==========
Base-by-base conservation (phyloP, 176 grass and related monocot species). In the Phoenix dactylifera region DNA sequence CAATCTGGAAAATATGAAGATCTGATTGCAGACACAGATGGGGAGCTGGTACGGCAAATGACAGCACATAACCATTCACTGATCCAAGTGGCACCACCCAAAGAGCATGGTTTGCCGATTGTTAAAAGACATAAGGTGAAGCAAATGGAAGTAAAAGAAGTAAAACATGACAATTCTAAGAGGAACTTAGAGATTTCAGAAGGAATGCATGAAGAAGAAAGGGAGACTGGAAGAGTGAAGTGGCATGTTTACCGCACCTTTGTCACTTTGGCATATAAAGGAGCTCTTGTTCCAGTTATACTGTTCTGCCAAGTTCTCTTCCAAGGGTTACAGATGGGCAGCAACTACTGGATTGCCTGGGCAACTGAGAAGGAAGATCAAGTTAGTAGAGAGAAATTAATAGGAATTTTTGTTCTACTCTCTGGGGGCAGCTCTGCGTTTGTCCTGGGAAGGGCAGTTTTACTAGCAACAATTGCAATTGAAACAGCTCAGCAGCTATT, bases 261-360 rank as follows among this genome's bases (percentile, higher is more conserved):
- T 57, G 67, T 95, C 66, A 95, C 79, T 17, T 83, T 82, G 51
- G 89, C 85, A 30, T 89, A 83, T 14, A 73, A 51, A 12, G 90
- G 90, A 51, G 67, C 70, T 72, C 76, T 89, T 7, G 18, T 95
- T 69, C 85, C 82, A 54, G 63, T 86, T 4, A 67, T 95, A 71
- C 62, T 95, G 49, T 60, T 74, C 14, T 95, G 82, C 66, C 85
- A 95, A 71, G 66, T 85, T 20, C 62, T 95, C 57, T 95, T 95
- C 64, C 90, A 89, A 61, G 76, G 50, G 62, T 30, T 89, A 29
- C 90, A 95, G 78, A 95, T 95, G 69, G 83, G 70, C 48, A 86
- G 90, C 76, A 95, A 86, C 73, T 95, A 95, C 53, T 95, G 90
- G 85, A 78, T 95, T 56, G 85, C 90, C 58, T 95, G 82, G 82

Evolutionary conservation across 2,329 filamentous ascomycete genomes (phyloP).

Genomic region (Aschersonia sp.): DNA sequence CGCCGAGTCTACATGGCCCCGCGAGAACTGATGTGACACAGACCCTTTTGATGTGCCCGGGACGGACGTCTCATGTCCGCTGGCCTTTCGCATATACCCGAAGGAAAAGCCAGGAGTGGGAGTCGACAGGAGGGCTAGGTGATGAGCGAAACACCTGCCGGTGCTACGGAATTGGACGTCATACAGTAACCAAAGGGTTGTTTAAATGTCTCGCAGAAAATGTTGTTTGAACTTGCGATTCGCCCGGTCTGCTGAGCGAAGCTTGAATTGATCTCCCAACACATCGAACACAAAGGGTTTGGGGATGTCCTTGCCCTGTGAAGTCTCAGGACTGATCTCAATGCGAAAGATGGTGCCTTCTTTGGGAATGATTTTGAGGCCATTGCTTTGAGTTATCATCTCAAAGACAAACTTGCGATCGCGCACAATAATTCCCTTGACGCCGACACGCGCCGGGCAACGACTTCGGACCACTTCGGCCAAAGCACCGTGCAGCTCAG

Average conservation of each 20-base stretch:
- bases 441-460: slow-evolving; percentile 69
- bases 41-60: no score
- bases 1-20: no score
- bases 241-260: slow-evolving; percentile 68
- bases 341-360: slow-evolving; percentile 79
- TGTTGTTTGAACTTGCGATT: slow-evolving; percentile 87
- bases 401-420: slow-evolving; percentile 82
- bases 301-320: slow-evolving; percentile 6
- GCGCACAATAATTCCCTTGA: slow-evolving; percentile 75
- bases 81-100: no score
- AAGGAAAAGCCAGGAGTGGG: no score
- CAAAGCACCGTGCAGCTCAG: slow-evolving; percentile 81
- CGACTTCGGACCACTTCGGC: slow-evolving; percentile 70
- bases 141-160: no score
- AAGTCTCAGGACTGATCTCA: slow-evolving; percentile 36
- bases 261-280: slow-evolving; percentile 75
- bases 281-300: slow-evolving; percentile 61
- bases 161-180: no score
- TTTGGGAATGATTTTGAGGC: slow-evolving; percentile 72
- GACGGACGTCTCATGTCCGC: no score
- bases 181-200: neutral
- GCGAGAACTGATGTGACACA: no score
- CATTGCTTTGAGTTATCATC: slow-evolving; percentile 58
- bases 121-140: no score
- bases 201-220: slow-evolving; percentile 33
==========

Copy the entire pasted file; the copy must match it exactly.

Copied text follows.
Base-by-base conservation (phyloP, 176 grass and related monocot species). In the Phoenix dactylifera region DNA sequence CAATCTGGAAAATATGAAGATCTGATTGCAGACACAGATGGGGAGCTGGTACGGCAAATGACAGCACATAACCATTCACTGATCCAAGTGGCACCACCCAAAGAGCATGGTTTGCCGATTGTTAAAAGACATAAGGTGAAGCAAATGGAAGTAAAAGAAGTAAAACATGACAATTCTAAGAGGAACTTAGAGATTTCAGAAGGAATGCATGAAGAAGAAAGGGAGACTGGAAGAGTGAAGTGGCATGTTTACCGCACCTTTGTCACTTTGGCATATAAAGGAGCTCTTGTTCCAGTTATACTGTTCTGCCAAGTTCTCTTCCAAGGGTTACAGATGGGCAGCAACTACTGGATTGCCTGGGCAACTGAGAAGGAAGATCAAGTTAGTAGAGAGAAATTAATAGGAATTTTTGTTCTACTCTCTGGGGGCAGCTCTGCGTTTGTCCTGGGAAGGGCAGTTTTACTAGCAACAATTGCAATTGAAACAGCTCAGCAGCTATT, bases 261-360 rank as follows among this genome's bases (percentile, higher is more conserved):
- T 57, G 67, T 95, C 66, A 95, C 79, T 17, T 83, T 82, G 51
- G 89, C 85, A 30, T 89, A 83, T 14, A 73, A 51, A 12, G 90
- G 90, A 51, G 67, C 70, T 72, C 76, T 89, T 7, G 18, T 95
- T 69, C 85, C 82, A 54, G 63, T 86, T 4, A 67, T 95, A 71
- C 62, T 95, G 49, T 60, T 74, C 14, T 95, G 82, C 66, C 85
- A 95, A 71, G 66, T 85, T 20, C 62, T 95, C 57, T 95, T 95
- C 64, C 90, A 89, A 61, G 76, G 50, G 62, T 30, T 89, A 29
- C 90, A 95, G 78, A 95, T 95, G 69, G 83, G 70, C 48, A 86
- G 90, C 76, A 95, A 86, C 73, T 95, A 95, C 53, T 95, G 90
- G 85, A 78, T 95, T 56, G 85, C 90, C 58, T 95, G 82, G 82

Evolutionary conservation across 2,329 filamentous ascomycete genomes (phyloP).

Genomic region (Aschersonia sp.): DNA sequence CGCCGAGTCTACATGGCCCCGCGAGAACTGATGTGACACAGACCCTTTTGATGTGCCCGGGACGGACGTCTCATGTCCGCTGGCCTTTCGCATATACCCGAAGGAAAAGCCAGGAGTGGGAGTCGACAGGAGGGCTAGGTGATGAGCGAAACACCTGCCGGTGCTACGGAATTGGACGTCATACAGTAACCAAAGGGTTGTTTAAATGTCTCGCAGAAAATGTTGTTTGAACTTGCGATTCGCCCGGTCTGCTGAGCGAAGCTTGAATTGATCTCCCAACACATCGAACACAAAGGGTTTGGGGATGTCCTTGCCCTGTGAAGTCTCAGGACTGATCTCAATGCGAAAGATGGTGCCTTCTTTGGGAATGATTTTGAGGCCATTGCTTTGAGTTATCATCTCAAAGACAAACTTGCGATCGCGCACAATAATTCCCTTGACGCCGACACGCGCCGGGCAACGACTTCGGACCACTTCGGCCAAAGCACCGTGCAGCTCAG

Average conservation of each 20-base stretch:
- bases 441-460: slow-evolving; percentile 69
- bases 41-60: no score
- bases 1-20: no score
- bases 241-260: slow-evolving; percentile 68
- bases 341-360: slow-evolving; percentile 79
- TGTTGTTTGAACTTGCGATT: slow-evolving; percentile 87
- bases 401-420: slow-evolving; percentile 82
- bases 301-320: slow-evolving; percentile 6
- GCGCACAATAATTCCCTTGA: slow-evolving; percentile 75
- bases 81-100: no score
- AAGGAAAAGCCAGGAGTGGG: no score
- CAAAGCACCGTGCAGCTCAG: slow-evolving; percentile 81
- CGACTTCGGACCACTTCGGC: slow-evolving; percentile 70
- bases 141-160: no score
- AAGTCTCAGGACTGATCTCA: slow-evolving; percentile 36
- bases 261-280: slow-evolving; percentile 75
- bases 281-300: slow-evolving; percentile 61
- bases 161-180: no score
- TTTGGGAATGATTTTGAGGC: slow-evolving; percentile 72
- GACGGACGTCTCATGTCCGC: no score
- bases 181-200: neutral
- GCGAGAACTGATGTGACACA: no score
- CATTGCTTTGAGTTATCATC: slow-evolving; percentile 58
- bases 121-140: no score
- bases 201-220: slow-evolving; percentile 33